To sum up, “without connections, we can’t survive and it’s not possible to survive without the experience of love and feeling of belonging”, and the loss of meaningful links is one of the biggest risk factors to the development of depression and other anxiogenic scenarios. Not having a support system is detrimental, leaving us more vulnerable to the resurgence of health problems and psychopathies. This goes for any one of us. But, according to Bernardo Coelho, love is a women’s conquest, a win for feminism: “The first wave of feminism as a concern – alongside the evident fight for the right to vote – the revindication of the centrality of love and love choices. Up to this point, conjugality and marriage were mostly perceived as a transaction where women were transferred, like objects, from their father’s houses to their husband’s. This is, women were a silent thing, without will or subjectivity, transitioned from the law of their fathers to the one of their husbands. Silenced, objectified women were seen as the insurance policy of their family’s proliferation. In the same manner, women’s sexuality was perceived as reproductive, circumscribed to one partner, and kept away from desire and expression of their will – much like conjugality was also pushed away from the idea of choosing out of love. The revindication of love’s centrality by women alters this scenario: instead of transaction there is choice, instead of the objectification of women, there is their affirmation as individuals with needs that should be respected, instead of a merely reproductive sexuality, it becomes inserted in a context of love and desire. Therefore, the centrality of love is something profoundly emancipatory. Love is a women’s conquest.”, he explains.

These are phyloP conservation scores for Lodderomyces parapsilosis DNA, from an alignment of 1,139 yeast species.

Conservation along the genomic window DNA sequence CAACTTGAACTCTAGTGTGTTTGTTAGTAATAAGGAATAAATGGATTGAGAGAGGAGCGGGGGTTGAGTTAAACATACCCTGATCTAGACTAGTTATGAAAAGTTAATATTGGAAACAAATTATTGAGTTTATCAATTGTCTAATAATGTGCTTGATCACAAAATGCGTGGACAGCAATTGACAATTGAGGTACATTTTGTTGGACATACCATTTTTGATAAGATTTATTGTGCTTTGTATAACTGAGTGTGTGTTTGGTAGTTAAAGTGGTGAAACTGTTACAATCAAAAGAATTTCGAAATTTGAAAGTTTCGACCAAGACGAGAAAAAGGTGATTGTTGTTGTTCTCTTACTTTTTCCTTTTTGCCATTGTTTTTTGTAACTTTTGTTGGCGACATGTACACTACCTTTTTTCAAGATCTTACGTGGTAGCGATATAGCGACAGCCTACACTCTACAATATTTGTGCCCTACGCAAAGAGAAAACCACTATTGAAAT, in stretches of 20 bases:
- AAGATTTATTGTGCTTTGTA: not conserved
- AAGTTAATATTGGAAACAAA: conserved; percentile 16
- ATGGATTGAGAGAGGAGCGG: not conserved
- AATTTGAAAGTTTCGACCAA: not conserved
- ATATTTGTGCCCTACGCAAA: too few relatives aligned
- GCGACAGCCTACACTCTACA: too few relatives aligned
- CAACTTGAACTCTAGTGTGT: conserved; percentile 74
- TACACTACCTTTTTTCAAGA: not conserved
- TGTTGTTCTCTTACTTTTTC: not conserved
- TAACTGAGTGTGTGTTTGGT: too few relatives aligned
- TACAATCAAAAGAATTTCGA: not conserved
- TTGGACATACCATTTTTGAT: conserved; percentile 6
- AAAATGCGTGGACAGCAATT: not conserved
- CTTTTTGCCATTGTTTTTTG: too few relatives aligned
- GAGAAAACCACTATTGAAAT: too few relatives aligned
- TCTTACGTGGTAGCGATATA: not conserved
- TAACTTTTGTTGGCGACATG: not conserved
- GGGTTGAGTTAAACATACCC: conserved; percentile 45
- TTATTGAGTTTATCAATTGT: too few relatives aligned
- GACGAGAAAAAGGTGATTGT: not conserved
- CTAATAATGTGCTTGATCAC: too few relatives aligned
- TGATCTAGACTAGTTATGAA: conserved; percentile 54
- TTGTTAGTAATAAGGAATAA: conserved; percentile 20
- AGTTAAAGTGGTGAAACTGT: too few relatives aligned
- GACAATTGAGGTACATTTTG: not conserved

But what is love? The idea of love is conceptional. What I understand as “love” might be completely different from what our readers consider it to be. When the Buddhists refer to love, for example, what they mean is that they wish comfort and welfare to all beings. Because yes, it seems consensual that there are many loves and even more ways of loving – as many as the strong links, with emotional relevance, that we establish throughout our lives, whether with family figures, whether for our close friends or others that integrate our emotional support system. “If we consider romantic love, the one that makes us want to build a relationship and share our life with that person, we can also consider how it can take up many different forms, especially when it comes to the course of romantic relationships”, Rita Fonseca de Castro adds, recalling the work of the anthropologist Helen Fisher, who’s been studying romantic relationships for more than 30 years. According to Fisher, different types of love are experienced in distinct ways, given that three cerebral systems originate three different types of love: lust or sexual drive – part of the sexual attraction is restricted by sexual satisfaction, with no consideration of that partner in the future; passion or romantic love – more than an emotion, it is about a movement, one of the most powerful ones human beings possess, that makes us want to establish a relationship with someone; compromise or deep affection – it’s what comes after the “chemical explosion” the two other provoke on the brain, referring to a process that aims to establish the couple’s relationship as a long-term project. We could call it mature love.” The author generated controversy by defending that we can feel all three types of love simultaneously, even if for different people. To Fisher, romantic love is “one of the most powerful feelings on earth”, but it’s also an addiction: “A wonderful addiction when everything goes well, and a horrible vice when things go wrong […] It’s like having someone set camp in our mind.” Romantic love, though, is a basic instinct of copulation. It’s not a sexual drive – sex tells us to look for a diversity of partners out there.